I come in and explain the car is jacking from the front left to the back right and am told my cross weights must be off so we put it on the scales. Sure enough, way off, so we add a full turn to the right rear and at the next session the car is awesome! But it was a little loose. But "Loose is fast" right? Isn't that what Harry told Cole Trickle in Days of Thunder?

Sure, but loose is also super sketchy when you have a corner every couple of seconds and there is a huge wall on the exit. You get used to it pretty fast, but I kept turning in early and damn if it didn't feel like I was going straight into it at 75 mph. So I dialed out some of the looseness against my host's suggestion thinking it would make it easier to drive and learn.

I go out for qualifying and the chain snaps off, but these things happen, it's a race car. We quickly fix it but don't have time to shorten the new chain and still make qualifying so we slide the motor back to put more tension on the chain. Only it now makes contact with the frame when the suspension compresses at the apex of the corner and I spin really fast as the suspension goes from compliant to rock solid.

I caught it and competed the lap but it put me last on the grid for first heat. I did ok in the first heat learning how to drive in traffic but it was the main event I was focused on because they invert qualifying. Yes, my problem with the chain would put me on pole for the main race!

The real pole qualifier was Morgen Baird in the awesome looking 99 car. It seems backwards in my opinion, but I'll take it. I know it makes the racing more fun as the fast guys need to get thru the field of slower cars. Hopefully that tire pressure adjustment was the right one, because I won't know until I get them warmed up a few laps into the race.

Turns out I was partially right. The reduction in rear tire pressure made the car way easier to control, but when I finally figured out how to drive the thing, I needed waaaay more oversteer. But it's too late to change it at that point so you just drive. And drive I did. The race started and I floored it and gave it everything I had into the first corner on cold tires.

When I looked in the mirror though everyone was gone, and I was like did they waive off the start? So I decided to just drive until someone told me not to. Sure enough the pack of cars started to reel me in. As they got closer I moved up and let them go by, as they were clearly faster. Could I have blocked them for a while? probably, but I was doing this for fun it didn't seem right when they had clearly caught me on an open track.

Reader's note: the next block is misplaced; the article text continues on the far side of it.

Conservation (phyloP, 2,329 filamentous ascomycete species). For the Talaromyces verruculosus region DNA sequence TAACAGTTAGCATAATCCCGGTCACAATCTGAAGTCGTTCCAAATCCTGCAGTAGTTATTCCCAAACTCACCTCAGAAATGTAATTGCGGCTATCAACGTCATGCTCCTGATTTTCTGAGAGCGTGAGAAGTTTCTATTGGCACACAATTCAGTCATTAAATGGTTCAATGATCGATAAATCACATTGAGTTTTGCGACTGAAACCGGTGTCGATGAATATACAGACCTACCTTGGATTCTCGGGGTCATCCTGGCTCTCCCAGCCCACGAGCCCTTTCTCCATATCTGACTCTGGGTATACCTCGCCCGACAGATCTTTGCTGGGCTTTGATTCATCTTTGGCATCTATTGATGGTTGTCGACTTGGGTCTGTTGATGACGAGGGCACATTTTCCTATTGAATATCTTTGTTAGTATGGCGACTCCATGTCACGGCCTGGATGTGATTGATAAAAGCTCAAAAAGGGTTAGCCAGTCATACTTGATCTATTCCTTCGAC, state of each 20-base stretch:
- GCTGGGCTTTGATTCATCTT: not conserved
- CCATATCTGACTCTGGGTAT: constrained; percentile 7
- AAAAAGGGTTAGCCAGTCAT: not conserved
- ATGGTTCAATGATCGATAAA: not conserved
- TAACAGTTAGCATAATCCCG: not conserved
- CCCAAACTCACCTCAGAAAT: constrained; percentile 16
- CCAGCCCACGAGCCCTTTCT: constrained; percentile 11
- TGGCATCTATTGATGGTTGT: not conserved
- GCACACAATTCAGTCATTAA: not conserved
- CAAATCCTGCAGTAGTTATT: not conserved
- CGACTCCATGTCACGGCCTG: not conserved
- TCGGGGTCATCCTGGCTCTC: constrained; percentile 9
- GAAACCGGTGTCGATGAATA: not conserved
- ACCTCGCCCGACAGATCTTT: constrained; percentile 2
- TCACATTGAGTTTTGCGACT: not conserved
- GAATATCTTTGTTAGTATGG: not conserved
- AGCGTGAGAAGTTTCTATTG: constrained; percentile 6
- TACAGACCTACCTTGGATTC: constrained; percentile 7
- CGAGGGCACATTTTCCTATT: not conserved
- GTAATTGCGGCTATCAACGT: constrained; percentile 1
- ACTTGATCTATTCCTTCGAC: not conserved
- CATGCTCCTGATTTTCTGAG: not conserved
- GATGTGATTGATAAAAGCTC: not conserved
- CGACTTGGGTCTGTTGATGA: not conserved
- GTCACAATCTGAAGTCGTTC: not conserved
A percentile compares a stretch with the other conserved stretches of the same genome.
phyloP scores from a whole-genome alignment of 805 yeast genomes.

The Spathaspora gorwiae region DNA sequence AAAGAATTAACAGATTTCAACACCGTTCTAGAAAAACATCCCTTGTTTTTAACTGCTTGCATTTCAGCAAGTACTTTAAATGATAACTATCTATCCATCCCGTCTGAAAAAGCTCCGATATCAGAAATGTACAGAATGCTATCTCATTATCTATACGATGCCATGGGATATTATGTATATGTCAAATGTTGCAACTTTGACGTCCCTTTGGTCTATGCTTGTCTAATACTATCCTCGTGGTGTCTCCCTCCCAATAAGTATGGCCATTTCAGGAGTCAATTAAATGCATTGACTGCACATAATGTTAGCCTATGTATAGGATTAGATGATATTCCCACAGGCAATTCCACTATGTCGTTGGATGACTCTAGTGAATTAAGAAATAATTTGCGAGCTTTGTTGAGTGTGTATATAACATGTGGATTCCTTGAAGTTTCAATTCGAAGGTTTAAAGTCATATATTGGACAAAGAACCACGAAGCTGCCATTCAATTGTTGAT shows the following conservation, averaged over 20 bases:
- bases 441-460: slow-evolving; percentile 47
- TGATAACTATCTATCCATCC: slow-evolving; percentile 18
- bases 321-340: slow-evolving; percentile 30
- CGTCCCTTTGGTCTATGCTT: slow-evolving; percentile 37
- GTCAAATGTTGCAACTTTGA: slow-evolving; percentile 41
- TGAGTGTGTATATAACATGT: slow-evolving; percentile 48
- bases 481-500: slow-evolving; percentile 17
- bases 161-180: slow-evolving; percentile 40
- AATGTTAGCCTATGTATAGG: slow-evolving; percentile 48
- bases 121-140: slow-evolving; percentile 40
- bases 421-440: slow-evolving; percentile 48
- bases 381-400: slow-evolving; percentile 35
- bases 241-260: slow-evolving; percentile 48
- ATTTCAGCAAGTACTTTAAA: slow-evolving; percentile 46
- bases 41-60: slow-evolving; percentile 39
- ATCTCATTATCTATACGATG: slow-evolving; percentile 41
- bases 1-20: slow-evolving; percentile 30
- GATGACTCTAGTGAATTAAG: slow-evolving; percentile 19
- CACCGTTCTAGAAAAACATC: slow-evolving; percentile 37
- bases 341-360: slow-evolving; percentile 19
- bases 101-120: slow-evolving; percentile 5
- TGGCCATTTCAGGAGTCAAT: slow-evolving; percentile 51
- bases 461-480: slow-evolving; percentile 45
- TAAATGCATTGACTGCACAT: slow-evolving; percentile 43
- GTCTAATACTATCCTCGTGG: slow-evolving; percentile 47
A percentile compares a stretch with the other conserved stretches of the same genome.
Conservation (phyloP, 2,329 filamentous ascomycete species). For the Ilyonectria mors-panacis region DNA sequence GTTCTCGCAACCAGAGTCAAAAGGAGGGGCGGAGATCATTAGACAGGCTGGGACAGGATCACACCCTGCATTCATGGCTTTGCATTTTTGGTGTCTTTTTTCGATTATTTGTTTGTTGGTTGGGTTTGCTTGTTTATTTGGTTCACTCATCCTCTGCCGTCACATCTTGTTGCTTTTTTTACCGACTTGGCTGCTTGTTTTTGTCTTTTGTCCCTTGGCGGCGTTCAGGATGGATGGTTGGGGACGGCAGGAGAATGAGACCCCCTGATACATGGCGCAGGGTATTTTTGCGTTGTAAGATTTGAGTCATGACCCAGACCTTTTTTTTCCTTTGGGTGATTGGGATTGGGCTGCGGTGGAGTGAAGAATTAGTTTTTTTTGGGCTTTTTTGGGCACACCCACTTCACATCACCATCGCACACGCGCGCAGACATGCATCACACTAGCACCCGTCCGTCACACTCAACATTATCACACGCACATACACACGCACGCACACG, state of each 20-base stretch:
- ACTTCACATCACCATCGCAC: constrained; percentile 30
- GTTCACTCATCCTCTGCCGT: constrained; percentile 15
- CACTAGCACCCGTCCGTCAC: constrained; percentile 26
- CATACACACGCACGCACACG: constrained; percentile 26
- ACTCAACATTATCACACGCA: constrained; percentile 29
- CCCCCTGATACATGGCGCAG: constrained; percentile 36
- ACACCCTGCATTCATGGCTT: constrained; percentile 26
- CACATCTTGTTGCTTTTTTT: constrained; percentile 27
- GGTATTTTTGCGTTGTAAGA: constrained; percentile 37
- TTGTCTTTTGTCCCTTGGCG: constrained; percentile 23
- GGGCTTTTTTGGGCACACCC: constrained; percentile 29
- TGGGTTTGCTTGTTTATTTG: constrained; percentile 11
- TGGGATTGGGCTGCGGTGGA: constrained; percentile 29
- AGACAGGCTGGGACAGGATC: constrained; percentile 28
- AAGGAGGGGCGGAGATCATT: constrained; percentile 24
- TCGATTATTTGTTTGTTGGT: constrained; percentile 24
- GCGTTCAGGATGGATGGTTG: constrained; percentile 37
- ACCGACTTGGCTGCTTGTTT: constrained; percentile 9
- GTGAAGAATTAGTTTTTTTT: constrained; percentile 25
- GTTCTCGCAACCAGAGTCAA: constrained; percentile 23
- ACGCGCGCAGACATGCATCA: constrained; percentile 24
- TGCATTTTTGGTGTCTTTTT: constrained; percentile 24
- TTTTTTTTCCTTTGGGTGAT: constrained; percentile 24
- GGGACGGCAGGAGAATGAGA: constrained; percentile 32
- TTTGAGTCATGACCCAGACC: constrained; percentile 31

So they rip by and I tuck in behind them and start watching. All of a sudden it clicked. I am turning in way early and my line sucks. I got it on the last few laps but it was too late. Ultimately, I finished fourth, but the real bummer is that I could have grabbed third if I had kept my eyes up, but with my new line I was trying to look at the pavement to see what kind of grip I might have if I turn in even later on the next lap and by the time I looked up, the car in front of me was practically parked trying to avoid the second place car that spun on the final corner.

I got by the spinning car and nearly passed the third place car while spinning across the finish. If I could have held the car from spinning I would have finished third. I guess that's racing.

And here's where I finally start to understand NASCAR. You know those driver to team radio communications where the driver is yelling the car won't turn and it's driving him nuts? Yeah, it makes a lot more sense to me know. The competition is so close and the corners are so non-stop that any little problem in setup gets magnified over and over and over again. If I could have just put another pound or two of air in my rear tires… I could see how frustrating it would get with everything at stake in NASCAR.

Nothing is really at stake at the Great Lakes Mini Cup so its all fun, pure racing fun, on a Saturday night under the lights. Every entrant gets paid $50 for showing up regardless of where you finish — yes you get paid for racing and there is no entry fee!

I realized growing up in Chicago I missed something very American in racing and condemned it for its lack of turning right. I was wrong. Turning left is awesome. Every wonder how Travis Pastrana ditched sideways rally awesomeness for turning left?

I get it now when Tom Cruise describes the appeal of NASCAR.

"Speed. To be able to control it. To know that I can control something that's out of control."

I owe huge a thanks to Darren Bohne and Tim Phillips for giving me the opportunity to race their car in the Great Lakes Mini Cup Series and to Scott Swem for the in-car video! They're considering renting cars as part of an arrive-and-drive setup. For information, please see the series website www.glsracing.com or email glsminicup@gmail.com to express interest in renting car for a night or the 2012 season.